Difference-in-Differences: More than Meets the Eye
About the Presentation
"The world of health care is full of policy interventions: a state expands eligibility rules for its Medicaid program, a medical society changes its recommendations for screening frequency, a hospital implements a new care coordination program. After a policy change, we often want to know, “Did it work?” This is a causal question; we want to know whether the policy CAUSED outcomes to change. One popular way of estimating causal effects of policy interventions is a difference-in-differences study. In this controlled pre-post design, we measure the change in outcomes of people who are exposed to the new policy, comparing average outcomes before and after the policy is implemented. We contrast that change to the change over the same time period in people who were not exposed to the new policy. The differential change in the treated group’s outcomes, compared to the change in the comparison group’s outcomes, may be interpreted as the causal effect of the policy. To do so, we must assume that thecomparison group’s outcome change is a good proxy for the treated group’s (counterfactual) outcome change in the absence of the policy. This conceptual simplicity and wide applicability in policy settings makes difference- in-differences an appealing study design. However, the apparent simplicity belies a thicket of conceptual, causal, and statistical complexity. In this talk, I will introduce the fundamentals of difference-in-differences studies and discuss recent innovations including key assumptions and ways to assess their plausibility, estimation, inference, and robustness checks."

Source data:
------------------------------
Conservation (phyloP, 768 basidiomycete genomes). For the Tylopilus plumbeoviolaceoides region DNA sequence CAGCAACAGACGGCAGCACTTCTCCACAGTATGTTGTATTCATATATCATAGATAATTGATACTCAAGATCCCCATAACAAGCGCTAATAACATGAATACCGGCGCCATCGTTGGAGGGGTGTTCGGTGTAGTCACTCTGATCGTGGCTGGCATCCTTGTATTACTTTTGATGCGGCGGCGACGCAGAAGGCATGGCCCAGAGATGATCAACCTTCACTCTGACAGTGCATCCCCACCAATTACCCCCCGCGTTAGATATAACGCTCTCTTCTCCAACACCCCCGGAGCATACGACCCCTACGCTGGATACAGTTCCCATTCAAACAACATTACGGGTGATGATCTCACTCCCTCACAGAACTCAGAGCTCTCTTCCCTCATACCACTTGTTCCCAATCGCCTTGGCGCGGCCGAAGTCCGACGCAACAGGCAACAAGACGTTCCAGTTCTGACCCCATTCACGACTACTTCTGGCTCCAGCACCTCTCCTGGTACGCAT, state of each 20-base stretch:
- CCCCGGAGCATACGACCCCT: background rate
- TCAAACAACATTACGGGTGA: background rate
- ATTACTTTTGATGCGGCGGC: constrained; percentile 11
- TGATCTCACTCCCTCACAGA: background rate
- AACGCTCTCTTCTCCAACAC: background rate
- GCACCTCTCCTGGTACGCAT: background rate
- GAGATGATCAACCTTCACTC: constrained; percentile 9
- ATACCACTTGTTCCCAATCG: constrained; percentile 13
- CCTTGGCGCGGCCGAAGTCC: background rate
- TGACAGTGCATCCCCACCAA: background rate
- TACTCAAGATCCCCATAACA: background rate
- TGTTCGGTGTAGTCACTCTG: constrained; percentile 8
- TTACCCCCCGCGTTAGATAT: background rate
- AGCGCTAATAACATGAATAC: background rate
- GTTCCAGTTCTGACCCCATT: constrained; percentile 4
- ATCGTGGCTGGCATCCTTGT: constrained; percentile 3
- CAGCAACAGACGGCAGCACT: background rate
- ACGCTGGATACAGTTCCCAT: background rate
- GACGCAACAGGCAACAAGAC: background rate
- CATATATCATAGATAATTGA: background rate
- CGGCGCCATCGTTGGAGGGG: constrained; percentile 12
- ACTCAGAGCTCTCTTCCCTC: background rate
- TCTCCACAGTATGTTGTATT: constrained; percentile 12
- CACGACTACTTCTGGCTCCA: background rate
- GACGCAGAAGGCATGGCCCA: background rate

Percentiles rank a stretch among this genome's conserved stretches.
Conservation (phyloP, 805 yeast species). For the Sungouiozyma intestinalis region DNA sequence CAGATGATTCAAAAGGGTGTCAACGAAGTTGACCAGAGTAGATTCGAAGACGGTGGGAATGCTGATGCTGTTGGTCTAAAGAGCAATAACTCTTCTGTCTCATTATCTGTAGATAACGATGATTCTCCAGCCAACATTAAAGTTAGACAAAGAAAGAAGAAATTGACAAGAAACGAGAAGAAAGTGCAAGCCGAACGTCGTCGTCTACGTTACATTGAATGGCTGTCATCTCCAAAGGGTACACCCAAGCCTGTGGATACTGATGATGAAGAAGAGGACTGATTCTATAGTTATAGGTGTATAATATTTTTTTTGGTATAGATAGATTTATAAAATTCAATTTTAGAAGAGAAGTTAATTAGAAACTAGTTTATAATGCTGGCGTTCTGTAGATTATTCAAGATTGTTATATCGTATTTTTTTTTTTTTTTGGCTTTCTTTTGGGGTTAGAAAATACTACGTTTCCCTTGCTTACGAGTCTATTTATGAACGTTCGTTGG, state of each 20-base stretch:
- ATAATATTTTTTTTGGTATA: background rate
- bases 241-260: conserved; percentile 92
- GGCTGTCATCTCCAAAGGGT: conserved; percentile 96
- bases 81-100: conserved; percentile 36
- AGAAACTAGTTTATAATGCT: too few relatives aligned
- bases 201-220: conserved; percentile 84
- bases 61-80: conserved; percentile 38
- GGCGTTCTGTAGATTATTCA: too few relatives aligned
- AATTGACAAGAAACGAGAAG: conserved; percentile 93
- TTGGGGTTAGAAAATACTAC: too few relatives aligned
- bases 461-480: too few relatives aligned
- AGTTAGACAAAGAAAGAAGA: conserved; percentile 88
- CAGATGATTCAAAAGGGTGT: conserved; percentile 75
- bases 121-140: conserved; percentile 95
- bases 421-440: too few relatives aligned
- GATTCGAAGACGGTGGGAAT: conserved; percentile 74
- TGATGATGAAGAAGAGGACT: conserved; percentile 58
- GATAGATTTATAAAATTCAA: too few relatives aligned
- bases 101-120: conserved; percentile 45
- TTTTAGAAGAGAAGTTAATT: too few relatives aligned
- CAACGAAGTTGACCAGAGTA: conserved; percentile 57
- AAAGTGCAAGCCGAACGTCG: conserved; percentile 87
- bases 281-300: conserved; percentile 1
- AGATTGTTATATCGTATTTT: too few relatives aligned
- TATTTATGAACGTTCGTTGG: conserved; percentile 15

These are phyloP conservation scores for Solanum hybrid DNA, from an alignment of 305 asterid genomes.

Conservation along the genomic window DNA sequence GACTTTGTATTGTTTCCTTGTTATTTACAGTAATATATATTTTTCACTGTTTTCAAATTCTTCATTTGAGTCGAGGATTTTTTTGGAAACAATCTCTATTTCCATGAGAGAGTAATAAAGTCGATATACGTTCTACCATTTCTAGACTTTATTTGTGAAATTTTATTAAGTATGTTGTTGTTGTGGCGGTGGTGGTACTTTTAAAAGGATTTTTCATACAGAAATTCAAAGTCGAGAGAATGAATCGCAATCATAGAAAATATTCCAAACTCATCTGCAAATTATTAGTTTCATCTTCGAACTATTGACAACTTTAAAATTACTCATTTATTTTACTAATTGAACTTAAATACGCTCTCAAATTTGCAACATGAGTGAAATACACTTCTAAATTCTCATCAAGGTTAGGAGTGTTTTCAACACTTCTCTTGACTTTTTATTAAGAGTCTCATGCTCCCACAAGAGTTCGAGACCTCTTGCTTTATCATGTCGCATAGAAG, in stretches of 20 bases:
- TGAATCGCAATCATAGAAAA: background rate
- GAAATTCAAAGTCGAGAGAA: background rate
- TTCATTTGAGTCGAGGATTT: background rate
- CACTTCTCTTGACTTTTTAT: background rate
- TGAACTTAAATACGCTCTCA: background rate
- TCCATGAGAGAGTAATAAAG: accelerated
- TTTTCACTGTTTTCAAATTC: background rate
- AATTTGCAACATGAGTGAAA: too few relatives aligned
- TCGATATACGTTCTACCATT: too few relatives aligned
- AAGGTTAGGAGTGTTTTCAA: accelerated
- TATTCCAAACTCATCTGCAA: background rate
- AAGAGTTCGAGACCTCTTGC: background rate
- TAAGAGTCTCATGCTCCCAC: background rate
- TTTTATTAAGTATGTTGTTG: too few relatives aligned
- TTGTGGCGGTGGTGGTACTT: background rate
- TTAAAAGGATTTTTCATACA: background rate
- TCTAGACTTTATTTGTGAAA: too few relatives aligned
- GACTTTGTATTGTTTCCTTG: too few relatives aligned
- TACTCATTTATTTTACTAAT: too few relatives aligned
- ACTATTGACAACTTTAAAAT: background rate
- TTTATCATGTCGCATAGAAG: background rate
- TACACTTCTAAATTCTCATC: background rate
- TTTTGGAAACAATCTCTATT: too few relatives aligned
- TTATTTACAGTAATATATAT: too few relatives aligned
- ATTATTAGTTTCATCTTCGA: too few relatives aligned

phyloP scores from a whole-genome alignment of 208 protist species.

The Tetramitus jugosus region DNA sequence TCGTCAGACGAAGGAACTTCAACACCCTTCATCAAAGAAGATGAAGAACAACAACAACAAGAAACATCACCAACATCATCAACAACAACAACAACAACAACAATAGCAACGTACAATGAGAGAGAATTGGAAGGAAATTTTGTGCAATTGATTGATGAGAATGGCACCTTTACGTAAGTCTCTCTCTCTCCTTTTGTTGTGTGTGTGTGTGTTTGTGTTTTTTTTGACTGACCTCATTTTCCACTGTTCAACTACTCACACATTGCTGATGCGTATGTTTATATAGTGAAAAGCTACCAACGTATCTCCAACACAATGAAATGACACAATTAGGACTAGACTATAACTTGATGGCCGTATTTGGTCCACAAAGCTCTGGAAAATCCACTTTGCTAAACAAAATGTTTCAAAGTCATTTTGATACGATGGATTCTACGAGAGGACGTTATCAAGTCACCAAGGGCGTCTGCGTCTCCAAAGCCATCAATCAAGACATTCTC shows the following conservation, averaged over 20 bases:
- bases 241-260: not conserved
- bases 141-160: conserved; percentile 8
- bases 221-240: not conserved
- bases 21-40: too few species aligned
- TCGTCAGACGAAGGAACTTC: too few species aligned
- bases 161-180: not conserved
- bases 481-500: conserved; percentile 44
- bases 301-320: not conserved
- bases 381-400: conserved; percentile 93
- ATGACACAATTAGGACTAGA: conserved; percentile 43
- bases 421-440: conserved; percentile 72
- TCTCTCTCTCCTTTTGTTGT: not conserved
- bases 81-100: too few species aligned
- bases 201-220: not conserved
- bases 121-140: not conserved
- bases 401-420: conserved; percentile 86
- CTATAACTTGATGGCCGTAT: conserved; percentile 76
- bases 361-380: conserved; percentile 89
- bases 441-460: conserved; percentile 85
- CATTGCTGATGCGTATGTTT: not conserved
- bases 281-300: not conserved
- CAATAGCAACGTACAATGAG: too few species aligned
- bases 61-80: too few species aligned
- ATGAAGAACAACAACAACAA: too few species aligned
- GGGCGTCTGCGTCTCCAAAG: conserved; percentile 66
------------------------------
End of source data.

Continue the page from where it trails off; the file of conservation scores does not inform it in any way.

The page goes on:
-Dr. Laura Hatfield
About the Speaker
Dr. Hatfield is an Associate Professor of Health Care Policy (Biostatistics) at Harvard Medical School's Department of Health Care Policy. Her methods research focuses on causal inference in non-randomized settings, especially using difference-in-differences, and quantifying variation in health care utilization, outcomes, and quality using clustering and hierarchical Bayesian models. She co-leads the Health Policy Data Science Lab (with Dr. Sherri Rose) and leads the Data & Methods Core of a National Institute of Aging-funded Program Project titled, “Improving Medicare in an Era of Change.” She is the PI of an AHRQ-funded R01 entitled “Examining payment and delivery model impacts on health equity using novel quasi-experimental causal inference methods.”